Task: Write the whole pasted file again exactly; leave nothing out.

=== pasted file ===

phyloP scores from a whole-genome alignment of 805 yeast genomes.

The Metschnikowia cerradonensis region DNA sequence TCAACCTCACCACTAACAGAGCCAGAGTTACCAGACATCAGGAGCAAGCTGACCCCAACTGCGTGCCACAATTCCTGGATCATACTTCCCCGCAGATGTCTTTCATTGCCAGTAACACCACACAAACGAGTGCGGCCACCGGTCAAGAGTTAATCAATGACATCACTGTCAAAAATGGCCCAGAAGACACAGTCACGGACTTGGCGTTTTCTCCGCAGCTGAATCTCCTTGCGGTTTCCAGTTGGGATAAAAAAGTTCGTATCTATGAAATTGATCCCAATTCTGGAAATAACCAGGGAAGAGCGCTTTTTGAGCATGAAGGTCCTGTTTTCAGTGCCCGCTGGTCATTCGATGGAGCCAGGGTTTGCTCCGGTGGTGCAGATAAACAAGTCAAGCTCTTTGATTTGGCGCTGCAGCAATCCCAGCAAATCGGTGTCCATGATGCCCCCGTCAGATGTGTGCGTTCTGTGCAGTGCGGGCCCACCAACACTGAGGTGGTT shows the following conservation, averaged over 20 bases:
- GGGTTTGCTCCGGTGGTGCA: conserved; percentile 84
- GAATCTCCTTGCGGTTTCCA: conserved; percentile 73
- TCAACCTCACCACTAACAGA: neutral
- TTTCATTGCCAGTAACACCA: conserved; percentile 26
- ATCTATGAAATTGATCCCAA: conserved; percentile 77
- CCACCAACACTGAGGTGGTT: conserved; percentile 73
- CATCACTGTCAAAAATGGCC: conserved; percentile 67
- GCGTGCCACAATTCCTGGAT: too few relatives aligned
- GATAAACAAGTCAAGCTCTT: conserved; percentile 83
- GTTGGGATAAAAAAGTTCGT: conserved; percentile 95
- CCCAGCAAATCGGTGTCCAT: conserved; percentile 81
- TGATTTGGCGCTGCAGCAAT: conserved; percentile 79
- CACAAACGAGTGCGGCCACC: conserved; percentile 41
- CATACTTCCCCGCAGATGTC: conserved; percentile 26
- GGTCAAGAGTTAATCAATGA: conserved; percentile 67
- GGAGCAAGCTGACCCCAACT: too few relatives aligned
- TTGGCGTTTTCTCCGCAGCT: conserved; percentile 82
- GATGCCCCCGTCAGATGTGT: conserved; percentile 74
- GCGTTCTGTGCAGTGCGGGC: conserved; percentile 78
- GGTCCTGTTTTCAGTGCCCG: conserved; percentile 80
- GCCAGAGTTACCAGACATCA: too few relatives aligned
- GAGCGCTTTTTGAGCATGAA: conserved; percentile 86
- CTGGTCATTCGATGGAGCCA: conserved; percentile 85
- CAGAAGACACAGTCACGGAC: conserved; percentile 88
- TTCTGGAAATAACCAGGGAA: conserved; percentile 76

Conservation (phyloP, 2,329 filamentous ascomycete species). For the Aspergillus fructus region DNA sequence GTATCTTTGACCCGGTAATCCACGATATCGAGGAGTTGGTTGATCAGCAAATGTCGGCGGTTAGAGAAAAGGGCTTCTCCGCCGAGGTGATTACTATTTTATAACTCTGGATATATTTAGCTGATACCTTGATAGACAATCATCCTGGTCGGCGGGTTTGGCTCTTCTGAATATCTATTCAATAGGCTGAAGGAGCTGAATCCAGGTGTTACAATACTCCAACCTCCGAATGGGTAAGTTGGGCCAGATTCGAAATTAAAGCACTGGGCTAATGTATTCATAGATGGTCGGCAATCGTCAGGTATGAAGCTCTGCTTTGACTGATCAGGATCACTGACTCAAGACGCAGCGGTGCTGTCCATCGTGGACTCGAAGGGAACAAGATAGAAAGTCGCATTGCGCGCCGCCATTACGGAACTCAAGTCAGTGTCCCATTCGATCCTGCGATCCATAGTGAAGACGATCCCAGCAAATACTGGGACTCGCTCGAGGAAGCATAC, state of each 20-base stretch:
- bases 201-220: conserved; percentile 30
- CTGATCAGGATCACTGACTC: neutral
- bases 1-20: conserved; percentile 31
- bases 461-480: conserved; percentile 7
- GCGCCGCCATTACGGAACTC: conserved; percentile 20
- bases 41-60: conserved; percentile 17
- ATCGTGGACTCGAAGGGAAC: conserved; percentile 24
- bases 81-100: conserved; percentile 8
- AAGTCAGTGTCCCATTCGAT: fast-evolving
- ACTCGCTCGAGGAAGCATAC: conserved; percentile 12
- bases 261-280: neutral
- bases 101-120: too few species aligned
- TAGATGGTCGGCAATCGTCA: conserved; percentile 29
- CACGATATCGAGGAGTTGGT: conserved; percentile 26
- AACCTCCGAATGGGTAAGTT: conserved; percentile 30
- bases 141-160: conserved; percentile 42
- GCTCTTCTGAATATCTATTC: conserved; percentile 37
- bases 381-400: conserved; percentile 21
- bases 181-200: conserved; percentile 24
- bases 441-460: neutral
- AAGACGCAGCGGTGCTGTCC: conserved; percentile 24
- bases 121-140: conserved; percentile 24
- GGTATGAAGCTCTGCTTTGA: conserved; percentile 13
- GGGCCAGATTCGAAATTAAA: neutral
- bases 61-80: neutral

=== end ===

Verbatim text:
phyloP scores from a whole-genome alignment of 805 yeast genomes.

The Metschnikowia cerradonensis region DNA sequence TCAACCTCACCACTAACAGAGCCAGAGTTACCAGACATCAGGAGCAAGCTGACCCCAACTGCGTGCCACAATTCCTGGATCATACTTCCCCGCAGATGTCTTTCATTGCCAGTAACACCACACAAACGAGTGCGGCCACCGGTCAAGAGTTAATCAATGACATCACTGTCAAAAATGGCCCAGAAGACACAGTCACGGACTTGGCGTTTTCTCCGCAGCTGAATCTCCTTGCGGTTTCCAGTTGGGATAAAAAAGTTCGTATCTATGAAATTGATCCCAATTCTGGAAATAACCAGGGAAGAGCGCTTTTTGAGCATGAAGGTCCTGTTTTCAGTGCCCGCTGGTCATTCGATGGAGCCAGGGTTTGCTCCGGTGGTGCAGATAAACAAGTCAAGCTCTTTGATTTGGCGCTGCAGCAATCCCAGCAAATCGGTGTCCATGATGCCCCCGTCAGATGTGTGCGTTCTGTGCAGTGCGGGCCCACCAACACTGAGGTGGTT shows the following conservation, averaged over 20 bases:
- GGGTTTGCTCCGGTGGTGCA: conserved; percentile 84
- GAATCTCCTTGCGGTTTCCA: conserved; percentile 73
- TCAACCTCACCACTAACAGA: neutral
- TTTCATTGCCAGTAACACCA: conserved; percentile 26
- ATCTATGAAATTGATCCCAA: conserved; percentile 77
- CCACCAACACTGAGGTGGTT: conserved; percentile 73
- CATCACTGTCAAAAATGGCC: conserved; percentile 67
- GCGTGCCACAATTCCTGGAT: too few relatives aligned
- GATAAACAAGTCAAGCTCTT: conserved; percentile 83
- GTTGGGATAAAAAAGTTCGT: conserved; percentile 95
- CCCAGCAAATCGGTGTCCAT: conserved; percentile 81
- TGATTTGGCGCTGCAGCAAT: conserved; percentile 79
- CACAAACGAGTGCGGCCACC: conserved; percentile 41
- CATACTTCCCCGCAGATGTC: conserved; percentile 26
- GGTCAAGAGTTAATCAATGA: conserved; percentile 67
- GGAGCAAGCTGACCCCAACT: too few relatives aligned
- TTGGCGTTTTCTCCGCAGCT: conserved; percentile 82
- GATGCCCCCGTCAGATGTGT: conserved; percentile 74
- GCGTTCTGTGCAGTGCGGGC: conserved; percentile 78
- GGTCCTGTTTTCAGTGCCCG: conserved; percentile 80
- GCCAGAGTTACCAGACATCA: too few relatives aligned
- GAGCGCTTTTTGAGCATGAA: conserved; percentile 86
- CTGGTCATTCGATGGAGCCA: conserved; percentile 85
- CAGAAGACACAGTCACGGAC: conserved; percentile 88
- TTCTGGAAATAACCAGGGAA: conserved; percentile 76

Conservation (phyloP, 2,329 filamentous ascomycete species). For the Aspergillus fructus region DNA sequence GTATCTTTGACCCGGTAATCCACGATATCGAGGAGTTGGTTGATCAGCAAATGTCGGCGGTTAGAGAAAAGGGCTTCTCCGCCGAGGTGATTACTATTTTATAACTCTGGATATATTTAGCTGATACCTTGATAGACAATCATCCTGGTCGGCGGGTTTGGCTCTTCTGAATATCTATTCAATAGGCTGAAGGAGCTGAATCCAGGTGTTACAATACTCCAACCTCCGAATGGGTAAGTTGGGCCAGATTCGAAATTAAAGCACTGGGCTAATGTATTCATAGATGGTCGGCAATCGTCAGGTATGAAGCTCTGCTTTGACTGATCAGGATCACTGACTCAAGACGCAGCGGTGCTGTCCATCGTGGACTCGAAGGGAACAAGATAGAAAGTCGCATTGCGCGCCGCCATTACGGAACTCAAGTCAGTGTCCCATTCGATCCTGCGATCCATAGTGAAGACGATCCCAGCAAATACTGGGACTCGCTCGAGGAAGCATAC, state of each 20-base stretch:
- bases 201-220: conserved; percentile 30
- CTGATCAGGATCACTGACTC: neutral
- bases 1-20: conserved; percentile 31
- bases 461-480: conserved; percentile 7
- GCGCCGCCATTACGGAACTC: conserved; percentile 20
- bases 41-60: conserved; percentile 17
- ATCGTGGACTCGAAGGGAAC: conserved; percentile 24
- bases 81-100: conserved; percentile 8
- AAGTCAGTGTCCCATTCGAT: fast-evolving
- ACTCGCTCGAGGAAGCATAC: conserved; percentile 12
- bases 261-280: neutral
- bases 101-120: too few species aligned
- TAGATGGTCGGCAATCGTCA: conserved; percentile 29
- CACGATATCGAGGAGTTGGT: conserved; percentile 26
- AACCTCCGAATGGGTAAGTT: conserved; percentile 30
- bases 141-160: conserved; percentile 42
- GCTCTTCTGAATATCTATTC: conserved; percentile 37
- bases 381-400: conserved; percentile 21
- bases 181-200: conserved; percentile 24
- bases 441-460: neutral
- AAGACGCAGCGGTGCTGTCC: conserved; percentile 24
- bases 121-140: conserved; percentile 24
- GGTATGAAGCTCTGCTTTGA: conserved; percentile 13
- GGGCCAGATTCGAAATTAAA: neutral
- bases 61-80: neutral